ZFIN ID: ZDB-PUB-041022-1
Analysis of hematopoietic development in the zebrafish
Paffett-Lugassy, N.N., and Zon, L.I.
Date: 2005
Source: Methods in molecular medicine   105: 171-198 (Chapter)
Registered Authors: Paffett-Lugassy, Noelle, Zon, Leonard I.
Keywords: Zebrafish hematopoiesis; zebrafish blood mutants; whole-mount in situ hybridization; o-dianisidine staining; microinjection; morpholino-mediated knockdown; zebrafish transgenics; hematopoietic lineage separation
MeSH Terms:
  • Animals
  • Animals, Genetically Modified
  • Cell Lineage/genetics
  • Cell Lineage/physiology*
  • Gene Expression Regulation, Developmental/genetics
  • Gene Expression Regulation, Developmental/physiology*
  • Gene Transfer Techniques*
  • Hematopoiesis/genetics
  • Hematopoiesis/physiology*
  • Mutagenesis/genetics*
  • Zebrafish/embryology*
  • Zebrafish/genetics
PubMed: 15492396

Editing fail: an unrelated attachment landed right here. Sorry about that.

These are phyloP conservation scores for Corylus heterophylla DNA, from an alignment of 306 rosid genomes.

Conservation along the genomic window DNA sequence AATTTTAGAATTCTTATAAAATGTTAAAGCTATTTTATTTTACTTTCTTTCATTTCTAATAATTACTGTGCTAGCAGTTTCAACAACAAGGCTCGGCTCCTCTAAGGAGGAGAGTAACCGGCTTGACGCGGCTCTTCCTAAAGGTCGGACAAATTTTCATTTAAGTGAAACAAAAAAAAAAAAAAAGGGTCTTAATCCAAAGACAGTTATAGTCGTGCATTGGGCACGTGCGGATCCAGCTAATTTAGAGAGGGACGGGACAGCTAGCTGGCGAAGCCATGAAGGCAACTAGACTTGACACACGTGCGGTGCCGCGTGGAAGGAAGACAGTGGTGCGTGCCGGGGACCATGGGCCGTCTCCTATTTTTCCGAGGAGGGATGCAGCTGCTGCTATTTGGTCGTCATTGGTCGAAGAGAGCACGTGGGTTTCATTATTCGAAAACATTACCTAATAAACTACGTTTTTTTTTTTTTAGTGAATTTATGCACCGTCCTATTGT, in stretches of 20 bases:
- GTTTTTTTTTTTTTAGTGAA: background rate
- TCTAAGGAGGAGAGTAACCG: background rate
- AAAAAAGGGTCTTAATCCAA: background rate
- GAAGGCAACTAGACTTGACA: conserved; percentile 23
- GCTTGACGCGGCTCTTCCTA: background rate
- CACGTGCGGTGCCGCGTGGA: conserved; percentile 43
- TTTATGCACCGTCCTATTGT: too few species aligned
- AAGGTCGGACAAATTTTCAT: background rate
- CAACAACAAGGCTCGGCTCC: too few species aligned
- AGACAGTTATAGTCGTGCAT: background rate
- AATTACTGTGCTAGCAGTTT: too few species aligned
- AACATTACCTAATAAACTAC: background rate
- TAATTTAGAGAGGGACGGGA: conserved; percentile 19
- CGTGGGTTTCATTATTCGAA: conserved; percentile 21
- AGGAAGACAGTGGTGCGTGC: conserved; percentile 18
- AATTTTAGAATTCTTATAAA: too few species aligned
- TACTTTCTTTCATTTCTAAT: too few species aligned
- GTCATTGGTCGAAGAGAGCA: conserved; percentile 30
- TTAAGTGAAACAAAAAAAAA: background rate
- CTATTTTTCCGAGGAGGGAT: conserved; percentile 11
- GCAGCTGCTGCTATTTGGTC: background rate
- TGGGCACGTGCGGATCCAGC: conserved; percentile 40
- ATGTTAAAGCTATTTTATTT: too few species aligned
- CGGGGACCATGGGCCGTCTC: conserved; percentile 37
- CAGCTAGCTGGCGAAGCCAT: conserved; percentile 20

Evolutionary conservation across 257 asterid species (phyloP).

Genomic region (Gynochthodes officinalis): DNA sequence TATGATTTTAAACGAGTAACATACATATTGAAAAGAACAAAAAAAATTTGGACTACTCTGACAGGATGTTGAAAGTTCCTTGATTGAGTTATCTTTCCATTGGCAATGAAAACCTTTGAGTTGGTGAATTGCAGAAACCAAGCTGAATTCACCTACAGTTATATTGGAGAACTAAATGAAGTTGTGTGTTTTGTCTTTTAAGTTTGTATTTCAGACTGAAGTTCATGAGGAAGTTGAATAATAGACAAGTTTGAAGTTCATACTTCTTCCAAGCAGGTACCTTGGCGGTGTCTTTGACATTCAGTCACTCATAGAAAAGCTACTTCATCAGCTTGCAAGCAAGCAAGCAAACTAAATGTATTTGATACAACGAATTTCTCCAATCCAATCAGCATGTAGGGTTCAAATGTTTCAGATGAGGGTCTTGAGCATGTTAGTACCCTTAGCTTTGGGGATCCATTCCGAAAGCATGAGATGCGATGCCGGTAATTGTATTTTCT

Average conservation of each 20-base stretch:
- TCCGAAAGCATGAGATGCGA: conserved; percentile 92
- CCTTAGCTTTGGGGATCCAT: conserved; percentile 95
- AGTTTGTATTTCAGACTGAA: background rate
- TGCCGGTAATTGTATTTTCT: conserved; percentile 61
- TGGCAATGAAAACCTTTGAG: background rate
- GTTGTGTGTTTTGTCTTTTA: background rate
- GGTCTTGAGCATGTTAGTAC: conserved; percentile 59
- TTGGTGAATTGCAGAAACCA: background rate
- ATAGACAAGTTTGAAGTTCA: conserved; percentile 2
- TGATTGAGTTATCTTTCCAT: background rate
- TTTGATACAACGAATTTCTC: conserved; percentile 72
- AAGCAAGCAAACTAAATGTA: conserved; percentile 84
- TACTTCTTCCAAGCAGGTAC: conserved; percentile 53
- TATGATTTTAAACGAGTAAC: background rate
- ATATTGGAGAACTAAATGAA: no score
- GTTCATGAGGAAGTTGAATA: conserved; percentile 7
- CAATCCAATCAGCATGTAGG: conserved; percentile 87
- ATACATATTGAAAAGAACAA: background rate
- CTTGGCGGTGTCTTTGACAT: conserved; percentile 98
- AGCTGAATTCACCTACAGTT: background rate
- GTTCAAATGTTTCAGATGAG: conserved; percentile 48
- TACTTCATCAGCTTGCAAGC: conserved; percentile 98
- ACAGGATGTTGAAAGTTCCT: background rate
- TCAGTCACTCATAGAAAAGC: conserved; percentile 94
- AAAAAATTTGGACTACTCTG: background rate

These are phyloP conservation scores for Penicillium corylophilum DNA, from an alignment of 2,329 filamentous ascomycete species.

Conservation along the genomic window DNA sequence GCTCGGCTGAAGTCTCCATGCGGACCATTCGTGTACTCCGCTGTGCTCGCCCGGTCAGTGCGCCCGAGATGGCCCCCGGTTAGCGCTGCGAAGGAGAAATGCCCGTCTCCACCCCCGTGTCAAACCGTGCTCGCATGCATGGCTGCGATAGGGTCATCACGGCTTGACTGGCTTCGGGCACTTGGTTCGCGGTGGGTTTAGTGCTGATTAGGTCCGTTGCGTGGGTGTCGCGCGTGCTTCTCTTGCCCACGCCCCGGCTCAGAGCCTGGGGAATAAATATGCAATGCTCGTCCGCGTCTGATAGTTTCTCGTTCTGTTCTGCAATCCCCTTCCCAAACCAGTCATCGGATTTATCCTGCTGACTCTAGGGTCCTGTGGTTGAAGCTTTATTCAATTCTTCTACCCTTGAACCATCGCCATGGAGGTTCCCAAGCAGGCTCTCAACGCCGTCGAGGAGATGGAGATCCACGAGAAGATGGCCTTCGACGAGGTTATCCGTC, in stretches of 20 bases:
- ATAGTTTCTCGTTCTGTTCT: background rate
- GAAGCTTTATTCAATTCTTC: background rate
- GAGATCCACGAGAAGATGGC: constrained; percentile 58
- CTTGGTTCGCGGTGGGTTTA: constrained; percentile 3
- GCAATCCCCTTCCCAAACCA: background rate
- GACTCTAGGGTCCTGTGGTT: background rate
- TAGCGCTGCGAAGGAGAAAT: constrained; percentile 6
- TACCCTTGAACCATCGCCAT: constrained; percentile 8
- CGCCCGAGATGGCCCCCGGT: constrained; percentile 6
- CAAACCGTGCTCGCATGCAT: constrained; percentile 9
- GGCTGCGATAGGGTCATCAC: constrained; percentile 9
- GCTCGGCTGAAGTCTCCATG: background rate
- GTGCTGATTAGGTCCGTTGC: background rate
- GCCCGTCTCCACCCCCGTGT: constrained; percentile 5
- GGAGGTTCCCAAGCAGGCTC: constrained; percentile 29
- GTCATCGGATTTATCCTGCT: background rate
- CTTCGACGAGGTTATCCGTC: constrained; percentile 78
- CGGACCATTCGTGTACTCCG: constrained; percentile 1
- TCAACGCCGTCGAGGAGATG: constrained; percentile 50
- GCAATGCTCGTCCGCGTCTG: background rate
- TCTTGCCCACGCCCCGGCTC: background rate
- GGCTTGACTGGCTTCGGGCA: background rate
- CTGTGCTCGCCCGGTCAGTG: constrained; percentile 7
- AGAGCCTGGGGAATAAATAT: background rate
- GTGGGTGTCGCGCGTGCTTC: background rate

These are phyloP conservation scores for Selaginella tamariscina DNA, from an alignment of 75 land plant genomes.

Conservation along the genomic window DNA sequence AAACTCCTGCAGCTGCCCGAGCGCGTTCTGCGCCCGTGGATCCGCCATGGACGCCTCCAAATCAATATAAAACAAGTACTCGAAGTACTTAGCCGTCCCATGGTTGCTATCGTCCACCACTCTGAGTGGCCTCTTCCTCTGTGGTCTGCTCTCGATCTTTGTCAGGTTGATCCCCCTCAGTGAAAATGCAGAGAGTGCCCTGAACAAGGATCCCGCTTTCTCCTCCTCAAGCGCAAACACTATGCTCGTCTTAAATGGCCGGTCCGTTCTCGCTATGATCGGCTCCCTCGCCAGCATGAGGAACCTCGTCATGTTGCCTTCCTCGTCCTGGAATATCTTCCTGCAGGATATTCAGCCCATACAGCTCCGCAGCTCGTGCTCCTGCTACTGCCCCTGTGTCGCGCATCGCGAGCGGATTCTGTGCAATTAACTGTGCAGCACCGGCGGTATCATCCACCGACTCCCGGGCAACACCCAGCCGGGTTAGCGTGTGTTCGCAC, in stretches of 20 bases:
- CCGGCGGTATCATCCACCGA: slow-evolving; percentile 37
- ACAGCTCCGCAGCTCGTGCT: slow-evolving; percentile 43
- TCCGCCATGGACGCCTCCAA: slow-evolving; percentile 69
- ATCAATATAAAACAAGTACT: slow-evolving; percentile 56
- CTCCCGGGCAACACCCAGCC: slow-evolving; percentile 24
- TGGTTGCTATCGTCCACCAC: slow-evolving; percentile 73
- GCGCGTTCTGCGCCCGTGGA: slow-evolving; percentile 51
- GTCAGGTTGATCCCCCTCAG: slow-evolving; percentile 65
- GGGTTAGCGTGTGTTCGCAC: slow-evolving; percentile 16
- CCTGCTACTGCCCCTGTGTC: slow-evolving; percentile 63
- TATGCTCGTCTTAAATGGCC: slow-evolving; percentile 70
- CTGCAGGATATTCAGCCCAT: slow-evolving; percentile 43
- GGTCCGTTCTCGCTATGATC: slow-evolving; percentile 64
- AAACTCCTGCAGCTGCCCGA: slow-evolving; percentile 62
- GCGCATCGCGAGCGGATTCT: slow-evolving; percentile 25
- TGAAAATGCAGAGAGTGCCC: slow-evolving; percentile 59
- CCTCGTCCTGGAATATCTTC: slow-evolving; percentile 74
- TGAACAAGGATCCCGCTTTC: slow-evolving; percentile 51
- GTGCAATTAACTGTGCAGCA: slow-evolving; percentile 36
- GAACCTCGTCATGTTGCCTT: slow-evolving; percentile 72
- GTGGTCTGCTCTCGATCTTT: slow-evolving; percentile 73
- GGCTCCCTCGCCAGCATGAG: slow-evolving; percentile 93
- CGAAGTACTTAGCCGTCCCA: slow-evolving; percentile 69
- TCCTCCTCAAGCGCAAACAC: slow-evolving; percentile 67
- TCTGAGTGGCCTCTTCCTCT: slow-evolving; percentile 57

The zebrafish (Danio rerio) has emerged as a powerful vertebrate genetic and developmental model that is particularly amenable to the study of hematopoiesis. The zebrafish embryo develops externally and its optical clarity allows the number and morphology of circulating blood cells to be visualized using a dissecting microscope. Both the morphology of the blood lineages and the expression of critical blood genes are highly conserved between zebrafish and mammals. The high fecundity and short generation time of zebrafish facilitate genetic analysis, and a number of large-scale mutagenesis screens have identified mutations in genes affecting blood development. The discovery of novel hematopoietic genes, as well as the cloning of zebrafish homologs of known hematopoietic genes, necessitates the use of efficacious and reliable methods for complete gene characterization. In this chapter, we illustrate frequently used techniques that are essential for evaluating hematopoiesis in the zebrafish, including whole-mount in situ hybridization, the detection of erythrocytes by o-dianisidine staining, and a description of the microinjection procedure, which has various applications, including overexpression of messenger ribonucleic acid, gene 'knockdown' by antisense technology, and the creation of transgenic zebrafish. Also included is an explanation of the use of flow cytometry to separate hema-topoietic lineages from the adult kidney and to isolate relatively pure populations of cell types from transgenic embryos based on the expression of fluorescent markers.